As a defined benefit (DB) plan sponsor, you’ve probably had at least one discussion on the merits of de-risking your pension plan. Over the past year, I’ve frequently blogged about the different methods used to manage a DB plan’s risk. But due to several high-profile de-risking transactions made by companies like GM, Ford and Verizon, the de-risking method of transferring pension liabilities to an insurance company (also known as a “buy- out”) is getting more attention.
Because of large transaction amounts (e.g., GM’s pension risk transfer was $25 billion) and large number of participants impacted in these plans, the actions of the plan sponsors have come under scrutiny. People are starting to question if these transactions were in the best interest of the participants and what happens if insurance companies default on their promises.
As a result of these buy-outs, participant benefits are no longer covered under the federal Pension Benefit Guarantee Corporation (PBCG) as part of ERISA. However, legislators are considering passing laws in an attempt to provide additional protection for participants. Rep. George Keiser (ND) submitted the “Pension De-Risking Model Act.” This Act provides retirees:
- Mandatory disclosures when benefits are transferred
- Creditor protection
- Opt-out options
- Supplemental protections in the form of third-party guarantees or reinsurance
While proponents of this legislation argue that it would further protect retirees’ benefits, they are not considering other important factors:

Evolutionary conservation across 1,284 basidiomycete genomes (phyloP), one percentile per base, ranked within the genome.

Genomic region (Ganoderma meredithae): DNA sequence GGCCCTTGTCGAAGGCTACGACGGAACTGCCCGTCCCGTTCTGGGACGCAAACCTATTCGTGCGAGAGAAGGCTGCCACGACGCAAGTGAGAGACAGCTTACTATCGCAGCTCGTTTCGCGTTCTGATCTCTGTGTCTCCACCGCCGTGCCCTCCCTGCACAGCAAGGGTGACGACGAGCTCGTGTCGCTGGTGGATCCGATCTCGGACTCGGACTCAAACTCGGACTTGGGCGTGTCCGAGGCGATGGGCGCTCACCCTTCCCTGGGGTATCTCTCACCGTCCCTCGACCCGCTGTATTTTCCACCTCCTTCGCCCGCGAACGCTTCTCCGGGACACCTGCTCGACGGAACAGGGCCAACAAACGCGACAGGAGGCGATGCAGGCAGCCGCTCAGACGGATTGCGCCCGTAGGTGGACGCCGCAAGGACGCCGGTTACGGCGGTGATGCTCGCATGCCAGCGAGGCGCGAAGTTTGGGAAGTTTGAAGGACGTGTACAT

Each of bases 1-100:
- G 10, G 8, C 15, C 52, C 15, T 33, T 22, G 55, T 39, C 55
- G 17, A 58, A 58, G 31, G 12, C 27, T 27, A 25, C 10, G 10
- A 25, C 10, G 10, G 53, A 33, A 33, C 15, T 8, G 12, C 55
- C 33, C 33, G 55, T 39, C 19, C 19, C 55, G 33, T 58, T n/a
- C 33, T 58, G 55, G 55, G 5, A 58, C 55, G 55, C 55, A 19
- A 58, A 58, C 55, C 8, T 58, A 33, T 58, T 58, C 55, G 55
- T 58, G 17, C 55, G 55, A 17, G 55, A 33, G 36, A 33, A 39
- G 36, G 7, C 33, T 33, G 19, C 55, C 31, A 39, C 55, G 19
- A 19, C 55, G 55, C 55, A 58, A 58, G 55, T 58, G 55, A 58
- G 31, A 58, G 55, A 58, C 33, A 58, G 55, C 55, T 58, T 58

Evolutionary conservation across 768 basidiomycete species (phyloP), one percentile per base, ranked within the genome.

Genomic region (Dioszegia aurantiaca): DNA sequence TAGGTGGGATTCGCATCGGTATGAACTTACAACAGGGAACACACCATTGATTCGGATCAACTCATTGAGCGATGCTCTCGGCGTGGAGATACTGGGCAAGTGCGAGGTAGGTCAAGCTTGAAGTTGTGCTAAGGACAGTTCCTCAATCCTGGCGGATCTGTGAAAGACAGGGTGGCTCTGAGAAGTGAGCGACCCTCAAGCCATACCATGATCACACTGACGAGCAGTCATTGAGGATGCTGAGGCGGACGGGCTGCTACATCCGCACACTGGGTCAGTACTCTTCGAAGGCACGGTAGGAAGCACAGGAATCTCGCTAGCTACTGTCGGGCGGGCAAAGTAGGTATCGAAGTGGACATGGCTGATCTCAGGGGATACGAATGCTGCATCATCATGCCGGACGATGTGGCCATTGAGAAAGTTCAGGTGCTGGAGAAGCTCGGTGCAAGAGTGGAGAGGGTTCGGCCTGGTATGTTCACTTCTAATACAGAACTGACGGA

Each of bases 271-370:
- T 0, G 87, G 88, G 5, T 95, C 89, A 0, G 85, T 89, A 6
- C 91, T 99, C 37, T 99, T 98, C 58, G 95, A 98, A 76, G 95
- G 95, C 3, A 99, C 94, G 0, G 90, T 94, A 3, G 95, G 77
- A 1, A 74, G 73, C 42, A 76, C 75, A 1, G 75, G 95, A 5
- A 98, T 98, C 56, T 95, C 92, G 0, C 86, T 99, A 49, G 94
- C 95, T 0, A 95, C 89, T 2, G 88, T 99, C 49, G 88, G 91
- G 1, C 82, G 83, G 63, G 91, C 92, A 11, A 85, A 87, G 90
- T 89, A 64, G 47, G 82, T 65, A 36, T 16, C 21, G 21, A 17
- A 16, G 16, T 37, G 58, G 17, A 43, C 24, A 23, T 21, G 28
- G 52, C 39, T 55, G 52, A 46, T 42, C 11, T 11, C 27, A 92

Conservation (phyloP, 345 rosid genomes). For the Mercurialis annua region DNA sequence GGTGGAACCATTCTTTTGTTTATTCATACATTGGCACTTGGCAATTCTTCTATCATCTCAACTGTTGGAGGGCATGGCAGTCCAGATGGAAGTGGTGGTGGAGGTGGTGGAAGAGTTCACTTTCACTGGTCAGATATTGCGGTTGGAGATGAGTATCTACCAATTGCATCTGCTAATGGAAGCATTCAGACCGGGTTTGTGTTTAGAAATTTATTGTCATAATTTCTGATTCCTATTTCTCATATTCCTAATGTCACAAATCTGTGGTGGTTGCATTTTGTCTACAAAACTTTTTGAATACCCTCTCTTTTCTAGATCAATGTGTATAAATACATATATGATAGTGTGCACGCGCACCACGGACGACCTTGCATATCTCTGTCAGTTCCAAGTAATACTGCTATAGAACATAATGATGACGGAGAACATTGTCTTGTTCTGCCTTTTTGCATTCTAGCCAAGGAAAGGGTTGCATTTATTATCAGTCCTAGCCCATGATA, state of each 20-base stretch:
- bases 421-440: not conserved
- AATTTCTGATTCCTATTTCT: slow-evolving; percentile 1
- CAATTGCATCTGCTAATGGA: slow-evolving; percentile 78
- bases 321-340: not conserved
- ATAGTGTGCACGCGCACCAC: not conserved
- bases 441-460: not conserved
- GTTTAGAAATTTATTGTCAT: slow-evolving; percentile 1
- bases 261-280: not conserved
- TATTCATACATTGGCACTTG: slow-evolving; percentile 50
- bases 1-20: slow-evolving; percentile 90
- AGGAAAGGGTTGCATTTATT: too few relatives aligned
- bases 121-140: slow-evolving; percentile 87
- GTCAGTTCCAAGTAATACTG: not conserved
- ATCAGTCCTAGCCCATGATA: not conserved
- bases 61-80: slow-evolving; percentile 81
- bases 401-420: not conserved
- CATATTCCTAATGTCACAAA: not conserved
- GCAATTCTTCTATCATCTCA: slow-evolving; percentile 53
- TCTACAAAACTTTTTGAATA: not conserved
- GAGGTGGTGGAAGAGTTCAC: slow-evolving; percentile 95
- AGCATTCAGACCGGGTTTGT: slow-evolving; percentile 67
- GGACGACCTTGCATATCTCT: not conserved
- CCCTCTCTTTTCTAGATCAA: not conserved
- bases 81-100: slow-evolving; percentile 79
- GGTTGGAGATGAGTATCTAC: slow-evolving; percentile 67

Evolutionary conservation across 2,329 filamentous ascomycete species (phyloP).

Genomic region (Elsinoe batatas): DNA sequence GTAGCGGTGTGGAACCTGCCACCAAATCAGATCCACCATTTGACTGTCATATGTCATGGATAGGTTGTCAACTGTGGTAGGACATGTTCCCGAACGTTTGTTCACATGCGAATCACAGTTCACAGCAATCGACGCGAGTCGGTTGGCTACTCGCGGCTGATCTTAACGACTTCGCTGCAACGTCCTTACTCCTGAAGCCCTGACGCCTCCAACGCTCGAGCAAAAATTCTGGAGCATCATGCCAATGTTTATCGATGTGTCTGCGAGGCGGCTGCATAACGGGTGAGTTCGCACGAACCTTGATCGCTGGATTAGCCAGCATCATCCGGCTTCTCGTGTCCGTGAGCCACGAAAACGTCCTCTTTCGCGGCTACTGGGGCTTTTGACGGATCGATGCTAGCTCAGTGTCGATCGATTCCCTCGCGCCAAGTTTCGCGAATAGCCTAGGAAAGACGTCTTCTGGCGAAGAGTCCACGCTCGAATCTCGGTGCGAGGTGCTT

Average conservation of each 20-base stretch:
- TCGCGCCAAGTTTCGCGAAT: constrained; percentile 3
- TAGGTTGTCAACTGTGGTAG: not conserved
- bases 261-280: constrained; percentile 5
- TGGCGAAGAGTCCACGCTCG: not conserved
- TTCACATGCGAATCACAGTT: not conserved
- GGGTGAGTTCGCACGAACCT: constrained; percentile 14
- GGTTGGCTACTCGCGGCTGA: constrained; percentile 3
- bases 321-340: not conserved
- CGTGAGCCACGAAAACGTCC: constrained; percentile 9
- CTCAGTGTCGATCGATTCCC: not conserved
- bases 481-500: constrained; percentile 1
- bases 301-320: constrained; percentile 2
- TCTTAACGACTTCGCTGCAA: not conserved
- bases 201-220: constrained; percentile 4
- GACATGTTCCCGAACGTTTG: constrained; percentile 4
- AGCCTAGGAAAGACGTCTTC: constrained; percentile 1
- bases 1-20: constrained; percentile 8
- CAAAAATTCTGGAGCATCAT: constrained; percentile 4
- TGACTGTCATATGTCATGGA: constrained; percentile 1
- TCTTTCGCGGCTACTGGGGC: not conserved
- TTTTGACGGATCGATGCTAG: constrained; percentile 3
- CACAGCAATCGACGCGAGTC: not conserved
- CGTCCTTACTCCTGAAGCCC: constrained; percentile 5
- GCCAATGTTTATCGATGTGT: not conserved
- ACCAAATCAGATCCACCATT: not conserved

- There’s already a robust system of state insurance regulation in place that covers issuers of guaranteed contracts.
- It could be argued that participants’ benefits would have a greater level of security under a guarantee provided by an insurance contract than the PBGC, which is operating with a large deficit and is not backed by general tax revenue.
Ultimately, the reasons a company decides to sponsor a DB plan are to help provide income security to their participants and for the deductibility of contributions. Regarding the legislation, it will likely do little to strengthen the security of our country’s retirement system due to redundancy and conflicting protections.
Please let me know what you think.
In addition to blogging here, I also tweet regularly about DB topics of interest. Click to follow me on Twitter- @scottruba.
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